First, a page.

The consortium achieved, and even went beyond most of the objectives of the program, although not all the visits initially programmed between partners took place. Many sampling campaigns were conducted in different countries and continents. After collection and isolation, strains of blue Haslea were characterized, by comparing the morphology of their silicified cell wall (frustule), the UV-visible spectrum of their pigments, and the sequences of some genetic markers from their plastid, mitochondrial and nuclear genomes. This information led to the discovery of four new species of blue Haslea, one in the Mediterranean Sea (H. provincialis), two in the Canary Islands (H. silbo sp. nov. and H. acoran sp. nov.), and one in the Java Sea (Haslea sp.). Our knowledge of factors controlling sexual reproduction and breeding experiments with geographically distant populations of H. ostrearia demonstrated that mitochondria transmission to the next generation is uniparental in diatoms. A first phylogenetic analysis revealed that the blue Haslea species form a well defined cluster inside the genus Haslea. The geographic distribution of these species seems quite diversified, from global to endemism (Fig. 3). Furthermore, a genome sequencing approach was chosen to unravel the biodiversity of the blue Haslea. The assembly and annotation of the chloroplastic and mitochondrial genome of H. ostrearia are in progress, which will allow establishing a more complete molecular phylogeny. Additionally, the transcriptome sequencing of H. ostrearia coupled to a bioinformatic analysis allowed identifying 8 candidate genes for the biosynthesis of other high-value compounds (highly branched isoprenoids and sterols). The chemical structure of marennine has not been fully resolved yet, but relevant advances were made in the comprehension of the complex structure. Different experiments showed that the molecule behaves as polyanion; an important part of it has a glycosidic nature; aromatic rings, and different types of quinone groups are also present. Regarding anti-microbial activities, marennine has been shown to inhibit the growth of the pathogenic marine bacteria Vibrio splendidus, and to enhance larval survival of the blue mussel Mytilus edulis and the scallop Placopecten magellanicus exposed to this pathogen. If it was confirmed at the industrial scale that marennine or Haslea culture supernatant could be used as an alternative for antibiotics to control pathogens in hatcheries and bivalve production, this could be of great interest for sustainable aquaculture, by reducing the need for treatment by prophylactic antibiotics, an environmental issue especially pertinent to intensive aquaculture.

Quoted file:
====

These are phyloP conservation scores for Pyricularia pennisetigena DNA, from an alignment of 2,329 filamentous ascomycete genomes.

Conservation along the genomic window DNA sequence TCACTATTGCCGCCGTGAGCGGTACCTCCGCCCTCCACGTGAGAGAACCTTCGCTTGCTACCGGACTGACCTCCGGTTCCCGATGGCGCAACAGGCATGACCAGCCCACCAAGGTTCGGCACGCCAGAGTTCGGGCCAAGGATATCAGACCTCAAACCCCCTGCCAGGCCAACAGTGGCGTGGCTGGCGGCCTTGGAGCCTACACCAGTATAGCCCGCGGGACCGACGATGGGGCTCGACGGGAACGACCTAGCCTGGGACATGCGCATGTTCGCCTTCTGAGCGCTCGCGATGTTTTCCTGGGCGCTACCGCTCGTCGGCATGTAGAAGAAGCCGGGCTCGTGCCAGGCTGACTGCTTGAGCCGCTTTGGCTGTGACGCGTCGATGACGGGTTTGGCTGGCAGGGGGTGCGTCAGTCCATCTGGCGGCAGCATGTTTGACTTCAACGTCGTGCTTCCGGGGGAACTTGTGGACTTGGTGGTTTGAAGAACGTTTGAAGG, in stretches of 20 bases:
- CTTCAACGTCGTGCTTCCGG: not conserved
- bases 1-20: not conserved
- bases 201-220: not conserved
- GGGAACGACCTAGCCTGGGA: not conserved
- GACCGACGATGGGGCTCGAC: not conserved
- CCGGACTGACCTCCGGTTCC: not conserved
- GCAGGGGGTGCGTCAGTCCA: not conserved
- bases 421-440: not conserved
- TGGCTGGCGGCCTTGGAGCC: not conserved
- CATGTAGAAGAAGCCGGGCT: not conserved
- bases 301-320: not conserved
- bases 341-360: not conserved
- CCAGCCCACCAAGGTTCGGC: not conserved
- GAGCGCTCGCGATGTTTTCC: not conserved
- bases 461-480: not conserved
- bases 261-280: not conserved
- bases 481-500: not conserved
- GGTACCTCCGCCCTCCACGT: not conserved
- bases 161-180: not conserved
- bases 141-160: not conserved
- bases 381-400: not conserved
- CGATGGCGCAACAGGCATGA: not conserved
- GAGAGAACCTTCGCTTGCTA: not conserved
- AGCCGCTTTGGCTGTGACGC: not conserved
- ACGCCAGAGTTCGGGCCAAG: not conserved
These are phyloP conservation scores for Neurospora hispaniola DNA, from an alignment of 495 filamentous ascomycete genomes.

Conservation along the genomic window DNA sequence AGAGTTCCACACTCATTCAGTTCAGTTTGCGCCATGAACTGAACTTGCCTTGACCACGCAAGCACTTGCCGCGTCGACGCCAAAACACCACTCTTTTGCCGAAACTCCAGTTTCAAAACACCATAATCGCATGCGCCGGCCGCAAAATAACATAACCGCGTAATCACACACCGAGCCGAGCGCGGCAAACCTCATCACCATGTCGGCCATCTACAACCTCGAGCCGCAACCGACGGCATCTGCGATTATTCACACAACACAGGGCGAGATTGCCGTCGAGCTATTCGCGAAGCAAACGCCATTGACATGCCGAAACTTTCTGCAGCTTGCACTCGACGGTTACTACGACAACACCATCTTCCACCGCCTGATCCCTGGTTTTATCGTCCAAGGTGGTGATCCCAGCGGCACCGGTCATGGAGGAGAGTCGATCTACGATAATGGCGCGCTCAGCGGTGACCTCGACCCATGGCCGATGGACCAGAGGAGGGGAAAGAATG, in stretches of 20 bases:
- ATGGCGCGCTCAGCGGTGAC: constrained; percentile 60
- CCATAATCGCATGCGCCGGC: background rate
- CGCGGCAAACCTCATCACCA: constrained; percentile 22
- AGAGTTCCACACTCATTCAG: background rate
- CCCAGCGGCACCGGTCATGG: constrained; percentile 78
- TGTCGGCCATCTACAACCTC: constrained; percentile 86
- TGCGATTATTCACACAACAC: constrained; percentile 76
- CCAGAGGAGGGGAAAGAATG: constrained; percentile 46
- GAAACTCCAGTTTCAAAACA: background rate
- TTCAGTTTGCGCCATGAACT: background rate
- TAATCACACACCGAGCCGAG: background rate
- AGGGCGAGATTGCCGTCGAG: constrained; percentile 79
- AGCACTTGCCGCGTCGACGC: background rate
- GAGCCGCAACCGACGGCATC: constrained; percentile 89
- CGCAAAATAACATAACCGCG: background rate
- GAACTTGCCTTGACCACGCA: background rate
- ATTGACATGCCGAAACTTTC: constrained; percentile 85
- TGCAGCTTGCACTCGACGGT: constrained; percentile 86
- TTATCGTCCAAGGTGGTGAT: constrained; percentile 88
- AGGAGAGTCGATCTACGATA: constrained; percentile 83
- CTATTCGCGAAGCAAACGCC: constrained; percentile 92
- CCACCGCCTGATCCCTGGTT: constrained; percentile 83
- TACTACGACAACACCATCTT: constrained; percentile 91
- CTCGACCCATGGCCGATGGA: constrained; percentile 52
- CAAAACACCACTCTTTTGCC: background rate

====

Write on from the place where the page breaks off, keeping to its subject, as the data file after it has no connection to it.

On the academic side, the BIOVADIA program has generated collaborations between partners within European countries, which will be at the basis of future research programs. Moreover, since the start of the project, 2 book chapters and 11 research articles have been published or are in press in scientific peer-reviewed journals, and as many are submitted or in preparation. The results were also presented in national and international conferences (oral communications and posters). More information about BIOVADIA consortium, achievements and outputs are available in the web site (biovadia.univ-lemans.fr).

Regarding socio-economic prospects, the BIOVADIA results will form the baseline for future research and development programs between both academic and non-academic partners from different countries. Indeed, algae producing companies and other end-user aquaculturists are interested by such potential developments. Although the chemical structure of marennine is not fully resolved yet, blue Haslea species are promising candidates for industrial-scale developments, not only in light of the economic importance of the oyster-producing industry (e.g. 105 t/yr with a value of 200 M€ in France), but also of the large spectrum of putative applications of marennine-like pigments, either as anti-microbial compounds, or natural blue pigments. For instance, out of the scope but a spin-off of the BIOVADIA program would be the possible utilization of Haslea biomass using a biorefinery approach, by exploring algal molecular biodiversity and developing processes for selective recovery of blue pigments and other molecules. Blue biotechnology, especially with blue Haslea, will allow identifying new high-value compounds, including natural blue colorants, which are attractive for the cosmetic and food industries.